Unless you are planning on having this camper tested with the remodel work you are doing I would highly suggest that you stop.
    It seems you are completely misunderstanding what I'm doing.

    Regarding propane, I didn't "change" the pressure from high to low. The original furnace ran on the low pressure propane supply lines. The heater I bought needs high pressure as it was designed for 1lb bottles, but of course can safely run off of a bulb cylinder (kept outdoors, of course!) with the proper hose which is what I have done. The heater is connected to a bulk cylinder located out on the tongue of the trailer and the hose runs in to the heater. It is completely independent of the low pressure system of the trailer which the stove and fridge run off of. Perfectly safe.

    Now about the electrical stuff. I will NOT be adding any more load to the trailer's electrical system. Thats why I will be running in an extension cord, for the specific purpose of NOT adding excessive the load to the trailer's electrical system. The extension cord will have a heater plugged directly into it, completely separate from the trailer's electrical system. I will not be overloading anything anywhere. The trailer will have it's electrical system plugged in to one 15A outlet and the extension cord I run in will directly plug into a heater while being plugged into another, seperate circuit 15A outlet. Think of it as plugging in two extension cords on two seperate circuits in a house and using them. Thats bascually what I will be doing, except one of the extension cords plugs into the trailer's electrical system for its original 15A service. The other one will feed a heater. However the extra extension cord is plugged directly into the heater. I will not be combining two extension cords into the trailer's electrical system to pull 30A out of a 15A system which seems to be what you think I will be doing. I will simply be using an extension cord that is run into the trailer for plugging in a heater. I will get a 12 gauge cord so it can handle the load well.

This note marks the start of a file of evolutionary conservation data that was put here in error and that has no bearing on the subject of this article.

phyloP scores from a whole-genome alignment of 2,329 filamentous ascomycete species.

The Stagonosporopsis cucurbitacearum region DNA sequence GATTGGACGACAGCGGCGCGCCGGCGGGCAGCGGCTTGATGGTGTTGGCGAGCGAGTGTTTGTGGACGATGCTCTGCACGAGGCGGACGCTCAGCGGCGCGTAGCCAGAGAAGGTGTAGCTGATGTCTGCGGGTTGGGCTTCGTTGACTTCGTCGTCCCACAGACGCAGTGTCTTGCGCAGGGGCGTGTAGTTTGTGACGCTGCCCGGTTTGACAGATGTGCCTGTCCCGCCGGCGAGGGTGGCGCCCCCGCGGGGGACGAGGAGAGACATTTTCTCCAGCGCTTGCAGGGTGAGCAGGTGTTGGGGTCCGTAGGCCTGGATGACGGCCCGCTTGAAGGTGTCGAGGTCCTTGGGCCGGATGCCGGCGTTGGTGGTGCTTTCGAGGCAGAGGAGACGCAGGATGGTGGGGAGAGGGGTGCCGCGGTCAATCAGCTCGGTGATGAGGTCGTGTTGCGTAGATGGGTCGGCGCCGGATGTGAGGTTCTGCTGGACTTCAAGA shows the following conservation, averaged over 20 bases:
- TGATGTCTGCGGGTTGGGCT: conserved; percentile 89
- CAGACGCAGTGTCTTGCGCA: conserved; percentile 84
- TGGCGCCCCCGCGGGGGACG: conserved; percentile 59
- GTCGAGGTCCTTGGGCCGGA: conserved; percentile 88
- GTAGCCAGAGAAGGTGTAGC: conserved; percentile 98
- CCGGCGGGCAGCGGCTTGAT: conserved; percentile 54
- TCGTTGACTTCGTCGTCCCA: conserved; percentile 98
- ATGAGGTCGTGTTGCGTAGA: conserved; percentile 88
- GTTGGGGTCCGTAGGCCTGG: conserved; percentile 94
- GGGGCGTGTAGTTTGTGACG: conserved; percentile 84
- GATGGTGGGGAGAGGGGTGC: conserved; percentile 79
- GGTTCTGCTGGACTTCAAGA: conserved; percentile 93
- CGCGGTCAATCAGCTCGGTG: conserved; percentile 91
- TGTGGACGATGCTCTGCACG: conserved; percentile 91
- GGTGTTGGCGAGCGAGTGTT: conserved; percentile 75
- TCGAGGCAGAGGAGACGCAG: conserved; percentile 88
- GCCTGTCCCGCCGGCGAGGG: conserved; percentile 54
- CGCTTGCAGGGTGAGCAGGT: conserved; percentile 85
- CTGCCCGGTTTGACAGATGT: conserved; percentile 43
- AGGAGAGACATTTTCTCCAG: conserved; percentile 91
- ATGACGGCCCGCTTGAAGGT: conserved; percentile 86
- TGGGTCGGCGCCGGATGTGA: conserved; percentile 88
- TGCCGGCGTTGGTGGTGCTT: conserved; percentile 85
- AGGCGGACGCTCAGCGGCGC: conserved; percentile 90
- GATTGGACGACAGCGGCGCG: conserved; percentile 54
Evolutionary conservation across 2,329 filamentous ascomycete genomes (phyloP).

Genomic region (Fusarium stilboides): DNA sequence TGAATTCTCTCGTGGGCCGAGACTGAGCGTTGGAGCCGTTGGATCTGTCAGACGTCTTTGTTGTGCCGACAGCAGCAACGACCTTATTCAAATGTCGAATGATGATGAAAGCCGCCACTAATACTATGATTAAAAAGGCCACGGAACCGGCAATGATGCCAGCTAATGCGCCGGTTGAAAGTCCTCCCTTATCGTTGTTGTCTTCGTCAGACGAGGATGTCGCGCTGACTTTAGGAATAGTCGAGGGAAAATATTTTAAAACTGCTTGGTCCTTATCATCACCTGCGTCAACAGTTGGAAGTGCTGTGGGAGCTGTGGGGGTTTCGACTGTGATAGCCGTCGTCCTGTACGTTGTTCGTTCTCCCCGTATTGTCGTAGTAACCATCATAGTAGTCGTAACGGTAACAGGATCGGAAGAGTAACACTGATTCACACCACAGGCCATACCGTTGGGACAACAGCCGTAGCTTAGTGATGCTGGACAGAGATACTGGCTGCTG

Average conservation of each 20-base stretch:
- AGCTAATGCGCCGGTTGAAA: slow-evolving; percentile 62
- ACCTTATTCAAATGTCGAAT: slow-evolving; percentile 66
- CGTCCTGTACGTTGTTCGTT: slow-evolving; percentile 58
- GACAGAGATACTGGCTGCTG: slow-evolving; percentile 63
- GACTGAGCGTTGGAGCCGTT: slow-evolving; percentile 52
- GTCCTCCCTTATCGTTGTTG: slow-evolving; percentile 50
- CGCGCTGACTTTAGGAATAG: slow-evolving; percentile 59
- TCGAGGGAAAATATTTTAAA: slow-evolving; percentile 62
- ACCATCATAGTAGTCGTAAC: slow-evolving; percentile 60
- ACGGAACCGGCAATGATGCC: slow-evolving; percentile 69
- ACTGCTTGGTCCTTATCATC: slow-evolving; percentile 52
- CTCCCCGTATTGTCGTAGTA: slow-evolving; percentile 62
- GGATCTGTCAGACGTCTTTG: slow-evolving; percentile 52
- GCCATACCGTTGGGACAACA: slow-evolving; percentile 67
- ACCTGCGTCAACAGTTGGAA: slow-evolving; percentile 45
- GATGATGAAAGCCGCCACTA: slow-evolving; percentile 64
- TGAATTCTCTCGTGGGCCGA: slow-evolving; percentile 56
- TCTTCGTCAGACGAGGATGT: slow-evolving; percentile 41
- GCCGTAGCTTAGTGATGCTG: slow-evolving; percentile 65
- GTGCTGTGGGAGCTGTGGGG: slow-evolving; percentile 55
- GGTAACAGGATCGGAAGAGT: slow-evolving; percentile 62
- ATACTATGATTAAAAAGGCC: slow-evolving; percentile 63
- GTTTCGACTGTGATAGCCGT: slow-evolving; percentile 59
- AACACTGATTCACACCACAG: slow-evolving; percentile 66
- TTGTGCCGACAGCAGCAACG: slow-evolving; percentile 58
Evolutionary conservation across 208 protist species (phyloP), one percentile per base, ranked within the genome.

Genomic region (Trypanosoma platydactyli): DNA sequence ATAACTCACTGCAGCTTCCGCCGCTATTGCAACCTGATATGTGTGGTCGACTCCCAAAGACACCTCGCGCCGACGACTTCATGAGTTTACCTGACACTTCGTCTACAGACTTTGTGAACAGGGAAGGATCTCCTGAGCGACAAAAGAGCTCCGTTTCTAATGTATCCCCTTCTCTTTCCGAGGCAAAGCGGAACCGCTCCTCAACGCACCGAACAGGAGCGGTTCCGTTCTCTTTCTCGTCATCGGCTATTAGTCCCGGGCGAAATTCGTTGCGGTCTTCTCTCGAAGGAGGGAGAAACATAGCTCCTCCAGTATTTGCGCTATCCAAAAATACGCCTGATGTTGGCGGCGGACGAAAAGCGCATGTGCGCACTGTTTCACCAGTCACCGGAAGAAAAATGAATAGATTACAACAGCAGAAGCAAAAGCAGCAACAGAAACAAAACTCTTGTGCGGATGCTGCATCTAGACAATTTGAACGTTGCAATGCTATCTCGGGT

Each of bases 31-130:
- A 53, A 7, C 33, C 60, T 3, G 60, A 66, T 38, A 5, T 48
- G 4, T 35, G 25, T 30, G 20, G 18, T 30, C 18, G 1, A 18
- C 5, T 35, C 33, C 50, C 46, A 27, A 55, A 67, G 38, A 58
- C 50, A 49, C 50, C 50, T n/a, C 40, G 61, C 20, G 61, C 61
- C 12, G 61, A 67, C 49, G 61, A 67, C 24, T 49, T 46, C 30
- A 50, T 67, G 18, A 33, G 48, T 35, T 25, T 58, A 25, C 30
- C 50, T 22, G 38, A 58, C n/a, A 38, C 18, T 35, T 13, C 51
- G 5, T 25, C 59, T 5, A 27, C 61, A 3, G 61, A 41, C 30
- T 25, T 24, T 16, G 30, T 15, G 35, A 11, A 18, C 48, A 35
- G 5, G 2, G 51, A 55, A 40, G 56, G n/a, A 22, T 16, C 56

The only other solution I can come up with is to mount a 30A inlet box on the back of the trailer and have the box sticking out of the back instead of being flush on the side. It would be the same thing as I'm doing now except it would be built in. (Not sure why I didn't think of that before...) I suppose I could try to do that but really it would be the same difference as using an outdoor converter. Would mean less cords to deal with is all. Humm.. now I think I may do that. *grumbles* I'm about the worst in the world at making descisions.

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    Electrical Contractor/Instructor jwelectric's Avatar
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    Cubey

    Once again, What you are doing is building yourself a death trap.

    You are taking appliances that are not approved for what you are using them for and trying to install them in a tender box.

    The best and only advice I have for you is to either live with what you have or trade it in for something that you want before you kill yourself.

  14. #14
    DIY Member Cubey's Avatar
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    You are being very vague. You are not explaining anything. A statement that its a deathtrap tells me nothing about the WHY it is. Anyone can make a statement that something is dangerous but without the explaination as to why it is dangerous, how would anyone understand and not do it? Tell me WHY and WHERE it is dangerous.

    And what appliances are you talking about? A heater? Since when is a 1500W heater not supposed to be used on a 15A circuit?

  15. #15
    Electrical Contractor/Instructor jwelectric's Avatar
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    Well let's see how this works out.

    It is a resistive heating load that is to be calculated at 125% and I do believe that this will come to 15.625 amps. Now letís add a voltage drop from a drop cord and wonder where it will be?

    The NEC is a bare minimum safety rule book and it states;

    ARTICLE 400 Flexible Cords and Cables
    400.8 Uses Not Permitted.
    Unless specifically permitted in 400.7, flexible cords and cables shall not be used for the following:
    (1) As a substitute for the fixed wiring of a structure
    (2) Where run through holes in walls, structural ceilings, suspended ceilings, dropped ceilings, or floors

    Should I run into something like you are talking about doing in my jurisdiction there would be a power failure throughout the park in which this was found.

    Should a fire start and the insurance people find what you are describing then I doubt very seriously there would be a pay off.

    Should a fire start in your unit that caused damage in other units I do believe that you would be held liable.

    As to the new gas unit, was it purchased from a RV dealership or off the shelf at the big box store? There are some listing issues that would need to be addressed.